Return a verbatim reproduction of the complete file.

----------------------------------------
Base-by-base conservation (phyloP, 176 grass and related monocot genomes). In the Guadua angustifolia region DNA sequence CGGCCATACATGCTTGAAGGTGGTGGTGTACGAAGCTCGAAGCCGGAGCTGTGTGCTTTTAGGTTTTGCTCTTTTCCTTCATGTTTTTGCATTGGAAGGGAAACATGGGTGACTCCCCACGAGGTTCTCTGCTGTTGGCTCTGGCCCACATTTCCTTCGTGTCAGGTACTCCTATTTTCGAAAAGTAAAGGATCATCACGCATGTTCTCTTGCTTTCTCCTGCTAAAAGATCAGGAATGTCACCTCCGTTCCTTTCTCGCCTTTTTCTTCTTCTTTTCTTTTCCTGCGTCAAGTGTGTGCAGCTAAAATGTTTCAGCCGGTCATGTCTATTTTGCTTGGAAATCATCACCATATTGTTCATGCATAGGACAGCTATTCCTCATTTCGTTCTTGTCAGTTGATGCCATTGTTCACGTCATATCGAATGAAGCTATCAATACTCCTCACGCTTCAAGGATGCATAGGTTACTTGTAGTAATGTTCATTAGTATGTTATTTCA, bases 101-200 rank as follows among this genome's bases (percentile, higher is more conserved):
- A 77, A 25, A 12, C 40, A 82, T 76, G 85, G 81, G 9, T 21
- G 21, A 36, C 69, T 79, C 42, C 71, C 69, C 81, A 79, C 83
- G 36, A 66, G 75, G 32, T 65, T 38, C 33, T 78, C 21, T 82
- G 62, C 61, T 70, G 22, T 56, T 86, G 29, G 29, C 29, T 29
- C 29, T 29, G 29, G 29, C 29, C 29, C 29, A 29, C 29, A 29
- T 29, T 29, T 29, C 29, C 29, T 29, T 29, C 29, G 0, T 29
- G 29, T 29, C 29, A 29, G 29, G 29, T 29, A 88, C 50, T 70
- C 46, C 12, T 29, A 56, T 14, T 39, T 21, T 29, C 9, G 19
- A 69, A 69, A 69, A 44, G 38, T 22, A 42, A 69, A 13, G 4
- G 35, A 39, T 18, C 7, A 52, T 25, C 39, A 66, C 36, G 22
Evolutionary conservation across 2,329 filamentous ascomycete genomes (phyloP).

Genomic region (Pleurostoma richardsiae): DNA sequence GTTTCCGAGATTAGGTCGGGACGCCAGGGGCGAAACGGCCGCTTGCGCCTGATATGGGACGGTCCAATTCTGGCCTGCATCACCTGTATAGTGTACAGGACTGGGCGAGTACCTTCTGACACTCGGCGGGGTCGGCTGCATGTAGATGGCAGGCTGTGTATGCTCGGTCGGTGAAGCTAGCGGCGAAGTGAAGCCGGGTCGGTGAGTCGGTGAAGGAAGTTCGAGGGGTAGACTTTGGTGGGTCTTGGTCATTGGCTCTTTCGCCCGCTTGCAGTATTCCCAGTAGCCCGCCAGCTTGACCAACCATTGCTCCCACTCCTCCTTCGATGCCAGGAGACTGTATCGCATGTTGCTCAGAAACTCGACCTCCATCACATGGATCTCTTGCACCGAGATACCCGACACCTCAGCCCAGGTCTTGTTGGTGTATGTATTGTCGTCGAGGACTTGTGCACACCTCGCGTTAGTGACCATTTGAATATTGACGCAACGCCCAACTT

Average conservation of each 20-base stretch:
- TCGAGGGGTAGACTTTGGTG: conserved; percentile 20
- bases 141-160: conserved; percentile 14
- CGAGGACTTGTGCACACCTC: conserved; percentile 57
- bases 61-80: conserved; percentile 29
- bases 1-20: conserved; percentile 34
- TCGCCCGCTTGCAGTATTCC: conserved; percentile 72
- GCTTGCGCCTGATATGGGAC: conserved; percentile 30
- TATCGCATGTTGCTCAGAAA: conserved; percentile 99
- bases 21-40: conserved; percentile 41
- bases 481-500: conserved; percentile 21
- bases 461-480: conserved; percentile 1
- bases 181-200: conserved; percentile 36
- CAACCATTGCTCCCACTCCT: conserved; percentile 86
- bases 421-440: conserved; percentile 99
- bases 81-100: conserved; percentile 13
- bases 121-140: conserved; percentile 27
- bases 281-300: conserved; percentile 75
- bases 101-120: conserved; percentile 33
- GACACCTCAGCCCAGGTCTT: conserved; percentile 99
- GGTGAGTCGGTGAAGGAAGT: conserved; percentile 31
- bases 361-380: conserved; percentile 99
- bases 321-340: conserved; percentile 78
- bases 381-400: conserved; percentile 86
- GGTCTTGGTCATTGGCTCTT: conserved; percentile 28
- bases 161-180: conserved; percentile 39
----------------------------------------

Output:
Base-by-base conservation (phyloP, 176 grass and related monocot genomes). In the Guadua angustifolia region DNA sequence CGGCCATACATGCTTGAAGGTGGTGGTGTACGAAGCTCGAAGCCGGAGCTGTGTGCTTTTAGGTTTTGCTCTTTTCCTTCATGTTTTTGCATTGGAAGGGAAACATGGGTGACTCCCCACGAGGTTCTCTGCTGTTGGCTCTGGCCCACATTTCCTTCGTGTCAGGTACTCCTATTTTCGAAAAGTAAAGGATCATCACGCATGTTCTCTTGCTTTCTCCTGCTAAAAGATCAGGAATGTCACCTCCGTTCCTTTCTCGCCTTTTTCTTCTTCTTTTCTTTTCCTGCGTCAAGTGTGTGCAGCTAAAATGTTTCAGCCGGTCATGTCTATTTTGCTTGGAAATCATCACCATATTGTTCATGCATAGGACAGCTATTCCTCATTTCGTTCTTGTCAGTTGATGCCATTGTTCACGTCATATCGAATGAAGCTATCAATACTCCTCACGCTTCAAGGATGCATAGGTTACTTGTAGTAATGTTCATTAGTATGTTATTTCA, bases 101-200 rank as follows among this genome's bases (percentile, higher is more conserved):
- A 77, A 25, A 12, C 40, A 82, T 76, G 85, G 81, G 9, T 21
- G 21, A 36, C 69, T 79, C 42, C 71, C 69, C 81, A 79, C 83
- G 36, A 66, G 75, G 32, T 65, T 38, C 33, T 78, C 21, T 82
- G 62, C 61, T 70, G 22, T 56, T 86, G 29, G 29, C 29, T 29
- C 29, T 29, G 29, G 29, C 29, C 29, C 29, A 29, C 29, A 29
- T 29, T 29, T 29, C 29, C 29, T 29, T 29, C 29, G 0, T 29
- G 29, T 29, C 29, A 29, G 29, G 29, T 29, A 88, C 50, T 70
- C 46, C 12, T 29, A 56, T 14, T 39, T 21, T 29, C 9, G 19
- A 69, A 69, A 69, A 44, G 38, T 22, A 42, A 69, A 13, G 4
- G 35, A 39, T 18, C 7, A 52, T 25, C 39, A 66, C 36, G 22
Evolutionary conservation across 2,329 filamentous ascomycete genomes (phyloP).

Genomic region (Pleurostoma richardsiae): DNA sequence GTTTCCGAGATTAGGTCGGGACGCCAGGGGCGAAACGGCCGCTTGCGCCTGATATGGGACGGTCCAATTCTGGCCTGCATCACCTGTATAGTGTACAGGACTGGGCGAGTACCTTCTGACACTCGGCGGGGTCGGCTGCATGTAGATGGCAGGCTGTGTATGCTCGGTCGGTGAAGCTAGCGGCGAAGTGAAGCCGGGTCGGTGAGTCGGTGAAGGAAGTTCGAGGGGTAGACTTTGGTGGGTCTTGGTCATTGGCTCTTTCGCCCGCTTGCAGTATTCCCAGTAGCCCGCCAGCTTGACCAACCATTGCTCCCACTCCTCCTTCGATGCCAGGAGACTGTATCGCATGTTGCTCAGAAACTCGACCTCCATCACATGGATCTCTTGCACCGAGATACCCGACACCTCAGCCCAGGTCTTGTTGGTGTATGTATTGTCGTCGAGGACTTGTGCACACCTCGCGTTAGTGACCATTTGAATATTGACGCAACGCCCAACTT

Average conservation of each 20-base stretch:
- TCGAGGGGTAGACTTTGGTG: conserved; percentile 20
- bases 141-160: conserved; percentile 14
- CGAGGACTTGTGCACACCTC: conserved; percentile 57
- bases 61-80: conserved; percentile 29
- bases 1-20: conserved; percentile 34
- TCGCCCGCTTGCAGTATTCC: conserved; percentile 72
- GCTTGCGCCTGATATGGGAC: conserved; percentile 30
- TATCGCATGTTGCTCAGAAA: conserved; percentile 99
- bases 21-40: conserved; percentile 41
- bases 481-500: conserved; percentile 21
- bases 461-480: conserved; percentile 1
- bases 181-200: conserved; percentile 36
- CAACCATTGCTCCCACTCCT: conserved; percentile 86
- bases 421-440: conserved; percentile 99
- bases 81-100: conserved; percentile 13
- bases 121-140: conserved; percentile 27
- bases 281-300: conserved; percentile 75
- bases 101-120: conserved; percentile 33
- GACACCTCAGCCCAGGTCTT: conserved; percentile 99
- GGTGAGTCGGTGAAGGAAGT: conserved; percentile 31
- bases 361-380: conserved; percentile 99
- bases 321-340: conserved; percentile 78
- bases 381-400: conserved; percentile 86
- GGTCTTGGTCATTGGCTCTT: conserved; percentile 28
- bases 161-180: conserved; percentile 39